Vermont Sen. Bernie Sanders
Though Sanders lost to Hillary Clinton in the 2016 primaries, the
Vermont senator gained a devoted following among younger, progressive
circles. Sanders' support of free post-secondary education, increased
taxation for those making over $250,000 and universal healthcare makes
him the anti-Trump that many in the Democratic Party have pined for.
Between his progressive views and millions of votes gathered in the 2016 primaries, Sanders has a real
chance of becoming the next Democratic nominee — if he wants to run again in 2020, when he will be 78.
He is already touring the country with political speeches.
Former Vice President Joe Biden
Biden, who served as vice president under President Barack Obama and successfully negotiated several budget deals,
became the subject of heated electoral speculation even before the results of the November election.
Biden shot down the idea of running in 2020 at a recent New Hampshire rally, but his frequent political appearances and insistence on rebuilding the
Democratic Party after the November loss has kept the speculation alive.
“Do I regret not being president? Yes,” Biden said in March of deciding not to run in 2016 after his son, Beau, died of cancer. Biden said he felt he
had a "better than ever chance" of being elected if he had run.
Massachusetts Sen. Elizabeth Warren
In the aftermath of the 2016 election, Warren has emerged as one of the most respected members of the party for
her progressive, anti-Wall Street stances and outspoken criticisms of Trump.
Many liberals attempted to convince Warren to run in the 2016 election with the popular "Draft Warren" movement, though she eventually declined.
Her profile was raised again this year when Senate Majority Leader Mitch McConnell silenced Warren in February after she criticized Attorney General
Jeff Sessions by reading a 1986 letter from Coretta Scott King about Sessions.
At a recent fundraising event, Warren supporters shouted "2020!" as she walked into the room.
New Jersey Sen. Cory Booker
Longtime New Jersey politician Cory Booker has spent the last decade rising in various governmental
roles, moving from Newark city councilor to mayor to US senator over the last 20 years.
His status as a rising political star and frequent national appearances would seem to suggest that Booker is intrigued by the prospect of a
presidential bid. However, he has said recently that he is "not open" to running for president.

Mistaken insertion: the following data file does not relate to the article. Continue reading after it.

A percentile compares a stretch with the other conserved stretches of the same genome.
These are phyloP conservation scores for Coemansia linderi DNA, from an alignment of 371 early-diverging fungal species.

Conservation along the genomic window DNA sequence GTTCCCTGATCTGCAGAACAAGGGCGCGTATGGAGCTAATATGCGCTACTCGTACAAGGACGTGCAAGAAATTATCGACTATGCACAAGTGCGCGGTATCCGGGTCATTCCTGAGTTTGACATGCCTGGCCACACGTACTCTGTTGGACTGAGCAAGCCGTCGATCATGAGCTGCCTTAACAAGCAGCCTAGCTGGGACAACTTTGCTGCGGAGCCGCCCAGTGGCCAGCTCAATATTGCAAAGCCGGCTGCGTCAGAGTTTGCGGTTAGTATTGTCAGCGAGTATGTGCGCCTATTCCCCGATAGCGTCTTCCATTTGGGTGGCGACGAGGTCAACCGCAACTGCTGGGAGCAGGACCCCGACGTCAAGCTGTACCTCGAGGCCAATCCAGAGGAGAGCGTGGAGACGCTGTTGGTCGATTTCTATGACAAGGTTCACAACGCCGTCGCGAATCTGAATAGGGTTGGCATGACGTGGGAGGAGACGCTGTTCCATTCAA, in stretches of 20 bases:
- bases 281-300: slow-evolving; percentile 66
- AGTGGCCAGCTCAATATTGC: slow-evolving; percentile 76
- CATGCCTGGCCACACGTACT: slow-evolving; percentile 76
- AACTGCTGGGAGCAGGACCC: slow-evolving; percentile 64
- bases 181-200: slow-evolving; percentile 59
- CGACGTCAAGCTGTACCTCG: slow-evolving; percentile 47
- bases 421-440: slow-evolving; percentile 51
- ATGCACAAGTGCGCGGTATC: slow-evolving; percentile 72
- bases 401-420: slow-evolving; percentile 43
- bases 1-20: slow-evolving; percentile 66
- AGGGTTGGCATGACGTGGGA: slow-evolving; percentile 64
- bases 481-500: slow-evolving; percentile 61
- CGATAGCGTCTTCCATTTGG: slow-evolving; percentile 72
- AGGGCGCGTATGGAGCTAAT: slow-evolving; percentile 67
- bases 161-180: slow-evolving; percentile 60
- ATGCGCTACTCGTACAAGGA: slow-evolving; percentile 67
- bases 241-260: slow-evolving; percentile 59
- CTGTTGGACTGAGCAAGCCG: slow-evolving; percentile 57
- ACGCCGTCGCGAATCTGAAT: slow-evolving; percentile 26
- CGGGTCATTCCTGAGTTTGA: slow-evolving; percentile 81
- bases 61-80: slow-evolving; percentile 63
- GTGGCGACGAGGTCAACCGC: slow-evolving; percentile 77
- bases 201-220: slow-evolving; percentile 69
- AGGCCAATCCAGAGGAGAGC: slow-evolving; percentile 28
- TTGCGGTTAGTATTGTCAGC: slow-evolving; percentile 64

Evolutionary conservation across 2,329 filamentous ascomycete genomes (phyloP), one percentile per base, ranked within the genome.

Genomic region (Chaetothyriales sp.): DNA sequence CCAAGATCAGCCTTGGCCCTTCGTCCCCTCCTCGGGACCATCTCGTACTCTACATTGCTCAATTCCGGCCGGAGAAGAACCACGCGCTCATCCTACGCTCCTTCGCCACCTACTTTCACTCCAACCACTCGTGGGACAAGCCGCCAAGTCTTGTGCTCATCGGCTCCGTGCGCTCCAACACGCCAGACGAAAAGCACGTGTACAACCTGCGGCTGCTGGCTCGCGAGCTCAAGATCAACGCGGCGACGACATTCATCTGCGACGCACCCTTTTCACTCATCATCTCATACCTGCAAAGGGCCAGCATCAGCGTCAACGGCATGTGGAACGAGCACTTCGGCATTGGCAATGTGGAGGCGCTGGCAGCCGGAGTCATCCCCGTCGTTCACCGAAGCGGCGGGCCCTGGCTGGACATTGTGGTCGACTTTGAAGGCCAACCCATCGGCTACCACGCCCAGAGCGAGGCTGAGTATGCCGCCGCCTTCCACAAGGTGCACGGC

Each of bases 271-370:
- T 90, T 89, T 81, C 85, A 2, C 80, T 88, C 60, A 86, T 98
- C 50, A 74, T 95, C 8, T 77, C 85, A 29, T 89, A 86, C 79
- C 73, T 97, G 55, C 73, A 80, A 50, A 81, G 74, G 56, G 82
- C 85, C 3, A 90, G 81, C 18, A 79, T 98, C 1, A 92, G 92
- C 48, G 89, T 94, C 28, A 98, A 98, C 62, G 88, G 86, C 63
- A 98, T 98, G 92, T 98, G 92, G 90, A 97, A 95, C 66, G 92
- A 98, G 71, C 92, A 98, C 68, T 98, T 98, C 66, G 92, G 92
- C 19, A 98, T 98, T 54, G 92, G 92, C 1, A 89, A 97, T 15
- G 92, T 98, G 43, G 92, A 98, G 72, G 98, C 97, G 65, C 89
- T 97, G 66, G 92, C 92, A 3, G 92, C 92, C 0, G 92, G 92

Booker has strong support in Wall Street and Silicon Valley and among centrists. At 48 years old, he is significantly younger than Sanders,
Biden, and Warren. Still, he will have to overcome attacks from the left that paint him as "an avatar of the wealthy elite, a camera hog, and a political cipher."
His bold testimony against Sessions' nomination to attorney general and his frequent appearances in support of social-justice issues could help in that effort.
New York Sen. Kirsten Gillibrand
Like most candidates on this list, Gillibrand has insisted that she is not vying after the Democratic nomination in 2020.
That, however, did not stop supporters of the outspoken Trump critic from speculating about the possibility of a Gillibrand campaign.
Gillibrand's moderate-leaning views earned her initial distrust among some parts of the Democratic Party, but she has become increasingly vocal about LGBT rights
and gender equality. As a result, large swathes of supporters have called for her to run.
When Gillibrand spoke at a January rally against Trump's travel ban, many supporters chanted, "Kirsten 2020!"
Minnesota Sen. Al Franken
Franken, the former SNL writer and performer-turned-senator, has been vocal in criticizing Trump's policies and has shifted from being seen as a jokester to a serious political force.
A senator since 2008, Franken has been a strong advocate for Democratic priorities, helping push for healthcare and financial reforms. In the first months of the Trump presidency, he has proven a powerful challenger to Republican figures during Senate hearings.
With a combo that includes humor, progressive politics and almost a decade in politics, Franken could gain traction as a candidate for 2020 if he chooses to run.
New York Gov. Andrew Cuomo
After Cuomo appeared at the National Governors Association meeting in Washington for the first time in six years, whispered rumors of a presidential candidacy from the New York politico have gotten louder.
"We need to win back the middle-class while pushing progressive values," Cuomo said at the private governor's meeting after the election.
Cuomo has been criticized for his fiscal conservatism and his frequent politicking, but his centrist approach help him win over Republicans disillusioned with Trump.